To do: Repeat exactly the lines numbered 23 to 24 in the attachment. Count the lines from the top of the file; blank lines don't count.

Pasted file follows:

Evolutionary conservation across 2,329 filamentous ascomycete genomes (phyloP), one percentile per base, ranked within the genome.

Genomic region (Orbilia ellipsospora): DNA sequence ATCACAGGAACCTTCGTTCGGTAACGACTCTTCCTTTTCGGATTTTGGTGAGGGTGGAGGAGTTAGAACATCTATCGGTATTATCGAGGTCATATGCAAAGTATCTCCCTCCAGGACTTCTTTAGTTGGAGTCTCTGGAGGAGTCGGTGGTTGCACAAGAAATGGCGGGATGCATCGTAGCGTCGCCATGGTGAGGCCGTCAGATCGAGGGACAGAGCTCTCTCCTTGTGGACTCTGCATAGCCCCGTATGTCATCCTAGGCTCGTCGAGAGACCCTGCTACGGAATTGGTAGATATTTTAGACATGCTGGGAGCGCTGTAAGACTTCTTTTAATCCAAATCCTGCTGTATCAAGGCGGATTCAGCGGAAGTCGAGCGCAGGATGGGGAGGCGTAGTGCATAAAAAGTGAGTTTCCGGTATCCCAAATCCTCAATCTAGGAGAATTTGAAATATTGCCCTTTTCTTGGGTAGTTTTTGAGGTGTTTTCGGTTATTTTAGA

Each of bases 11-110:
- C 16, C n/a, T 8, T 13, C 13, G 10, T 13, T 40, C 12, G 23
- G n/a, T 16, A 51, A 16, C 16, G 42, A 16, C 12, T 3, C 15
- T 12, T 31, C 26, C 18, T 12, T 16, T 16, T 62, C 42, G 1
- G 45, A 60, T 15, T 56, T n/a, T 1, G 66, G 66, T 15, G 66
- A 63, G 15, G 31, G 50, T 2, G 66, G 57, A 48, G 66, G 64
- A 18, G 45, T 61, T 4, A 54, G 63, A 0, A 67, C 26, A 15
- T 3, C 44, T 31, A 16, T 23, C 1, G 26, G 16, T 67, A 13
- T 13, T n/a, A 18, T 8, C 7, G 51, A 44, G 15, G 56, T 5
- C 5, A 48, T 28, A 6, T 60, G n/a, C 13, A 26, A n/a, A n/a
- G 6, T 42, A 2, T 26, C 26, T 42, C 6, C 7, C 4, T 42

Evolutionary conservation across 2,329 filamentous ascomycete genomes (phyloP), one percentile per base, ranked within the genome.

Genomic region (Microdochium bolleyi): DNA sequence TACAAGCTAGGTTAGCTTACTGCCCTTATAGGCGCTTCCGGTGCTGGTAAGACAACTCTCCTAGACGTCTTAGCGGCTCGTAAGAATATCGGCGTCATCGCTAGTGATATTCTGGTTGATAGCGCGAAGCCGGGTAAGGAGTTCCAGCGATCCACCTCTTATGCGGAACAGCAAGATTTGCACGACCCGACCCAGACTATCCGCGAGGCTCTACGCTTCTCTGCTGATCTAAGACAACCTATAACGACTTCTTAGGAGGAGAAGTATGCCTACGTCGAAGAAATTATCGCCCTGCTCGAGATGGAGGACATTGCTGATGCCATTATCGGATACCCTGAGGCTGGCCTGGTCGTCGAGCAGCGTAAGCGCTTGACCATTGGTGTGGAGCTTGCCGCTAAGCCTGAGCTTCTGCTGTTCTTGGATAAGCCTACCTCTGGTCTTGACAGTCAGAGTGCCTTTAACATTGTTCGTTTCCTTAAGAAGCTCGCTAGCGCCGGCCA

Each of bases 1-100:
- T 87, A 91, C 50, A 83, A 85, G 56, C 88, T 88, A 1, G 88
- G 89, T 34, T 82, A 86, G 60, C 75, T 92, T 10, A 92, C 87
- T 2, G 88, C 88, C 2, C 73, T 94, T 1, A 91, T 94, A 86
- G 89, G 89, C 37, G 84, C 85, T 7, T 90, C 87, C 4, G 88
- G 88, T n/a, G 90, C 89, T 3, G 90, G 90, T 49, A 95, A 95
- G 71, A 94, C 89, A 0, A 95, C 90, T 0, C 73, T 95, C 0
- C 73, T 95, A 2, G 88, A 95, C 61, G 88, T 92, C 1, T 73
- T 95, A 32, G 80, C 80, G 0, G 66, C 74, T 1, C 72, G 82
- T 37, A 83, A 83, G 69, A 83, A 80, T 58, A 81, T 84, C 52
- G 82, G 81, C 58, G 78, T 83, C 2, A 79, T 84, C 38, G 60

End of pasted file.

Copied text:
- C 73, T 95, A 2, G 88, A 95, C 61, G 88, T 92, C 1, T 73
- T 95, A 32, G 80, C 80, G 0, G 66, C 74, T 1, C 72, G 82